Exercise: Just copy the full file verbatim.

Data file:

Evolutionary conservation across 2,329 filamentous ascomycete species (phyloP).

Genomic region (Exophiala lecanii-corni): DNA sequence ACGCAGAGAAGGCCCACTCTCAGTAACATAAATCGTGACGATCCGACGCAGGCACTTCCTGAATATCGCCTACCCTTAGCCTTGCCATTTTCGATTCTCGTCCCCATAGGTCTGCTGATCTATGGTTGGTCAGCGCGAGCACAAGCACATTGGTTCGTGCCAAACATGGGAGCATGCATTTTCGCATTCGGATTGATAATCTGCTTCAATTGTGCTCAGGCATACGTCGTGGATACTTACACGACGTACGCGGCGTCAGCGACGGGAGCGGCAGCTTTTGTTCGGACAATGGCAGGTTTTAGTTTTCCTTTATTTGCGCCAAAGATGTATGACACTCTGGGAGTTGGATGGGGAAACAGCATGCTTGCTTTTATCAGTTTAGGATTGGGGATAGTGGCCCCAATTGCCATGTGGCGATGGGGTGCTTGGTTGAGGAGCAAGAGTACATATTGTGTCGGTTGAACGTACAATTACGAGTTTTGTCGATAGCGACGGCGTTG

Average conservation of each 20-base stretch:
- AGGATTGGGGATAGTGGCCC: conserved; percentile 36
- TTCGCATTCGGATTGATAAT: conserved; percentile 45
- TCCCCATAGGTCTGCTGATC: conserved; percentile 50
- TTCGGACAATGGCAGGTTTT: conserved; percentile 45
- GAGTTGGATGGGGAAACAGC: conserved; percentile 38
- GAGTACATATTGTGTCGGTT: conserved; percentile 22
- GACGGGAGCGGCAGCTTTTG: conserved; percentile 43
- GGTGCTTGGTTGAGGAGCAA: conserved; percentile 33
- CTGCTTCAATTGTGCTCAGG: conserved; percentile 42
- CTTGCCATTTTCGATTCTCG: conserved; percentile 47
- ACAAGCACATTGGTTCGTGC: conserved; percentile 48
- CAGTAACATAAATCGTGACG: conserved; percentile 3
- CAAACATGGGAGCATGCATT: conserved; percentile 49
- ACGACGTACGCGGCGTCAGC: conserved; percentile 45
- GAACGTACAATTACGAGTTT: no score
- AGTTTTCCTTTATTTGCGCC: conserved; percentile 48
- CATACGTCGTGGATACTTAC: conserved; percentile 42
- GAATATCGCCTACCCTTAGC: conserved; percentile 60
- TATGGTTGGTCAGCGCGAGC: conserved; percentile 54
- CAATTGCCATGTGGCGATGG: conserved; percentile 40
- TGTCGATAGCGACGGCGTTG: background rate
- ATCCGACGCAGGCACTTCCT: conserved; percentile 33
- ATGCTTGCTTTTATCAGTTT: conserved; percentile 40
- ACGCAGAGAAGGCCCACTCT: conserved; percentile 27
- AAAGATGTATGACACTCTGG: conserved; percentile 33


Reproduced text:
Evolutionary conservation across 2,329 filamentous ascomycete species (phyloP).

Genomic region (Exophiala lecanii-corni): DNA sequence ACGCAGAGAAGGCCCACTCTCAGTAACATAAATCGTGACGATCCGACGCAGGCACTTCCTGAATATCGCCTACCCTTAGCCTTGCCATTTTCGATTCTCGTCCCCATAGGTCTGCTGATCTATGGTTGGTCAGCGCGAGCACAAGCACATTGGTTCGTGCCAAACATGGGAGCATGCATTTTCGCATTCGGATTGATAATCTGCTTCAATTGTGCTCAGGCATACGTCGTGGATACTTACACGACGTACGCGGCGTCAGCGACGGGAGCGGCAGCTTTTGTTCGGACAATGGCAGGTTTTAGTTTTCCTTTATTTGCGCCAAAGATGTATGACACTCTGGGAGTTGGATGGGGAAACAGCATGCTTGCTTTTATCAGTTTAGGATTGGGGATAGTGGCCCCAATTGCCATGTGGCGATGGGGTGCTTGGTTGAGGAGCAAGAGTACATATTGTGTCGGTTGAACGTACAATTACGAGTTTTGTCGATAGCGACGGCGTTG

Average conservation of each 20-base stretch:
- AGGATTGGGGATAGTGGCCC: conserved; percentile 36
- TTCGCATTCGGATTGATAAT: conserved; percentile 45
- TCCCCATAGGTCTGCTGATC: conserved; percentile 50
- TTCGGACAATGGCAGGTTTT: conserved; percentile 45
- GAGTTGGATGGGGAAACAGC: conserved; percentile 38
- GAGTACATATTGTGTCGGTT: conserved; percentile 22
- GACGGGAGCGGCAGCTTTTG: conserved; percentile 43
- GGTGCTTGGTTGAGGAGCAA: conserved; percentile 33
- CTGCTTCAATTGTGCTCAGG: conserved; percentile 42
- CTTGCCATTTTCGATTCTCG: conserved; percentile 47
- ACAAGCACATTGGTTCGTGC: conserved; percentile 48
- CAGTAACATAAATCGTGACG: conserved; percentile 3
- CAAACATGGGAGCATGCATT: conserved; percentile 49
- ACGACGTACGCGGCGTCAGC: conserved; percentile 45
- GAACGTACAATTACGAGTTT: no score
- AGTTTTCCTTTATTTGCGCC: conserved; percentile 48
- CATACGTCGTGGATACTTAC: conserved; percentile 42
- GAATATCGCCTACCCTTAGC: conserved; percentile 60
- TATGGTTGGTCAGCGCGAGC: conserved; percentile 54
- CAATTGCCATGTGGCGATGG: conserved; percentile 40
- TGTCGATAGCGACGGCGTTG: background rate
- ATCCGACGCAGGCACTTCCT: conserved; percentile 33
- ATGCTTGCTTTTATCAGTTT: conserved; percentile 40
- ACGCAGAGAAGGCCCACTCT: conserved; percentile 27
- AAAGATGTATGACACTCTGG: conserved; percentile 33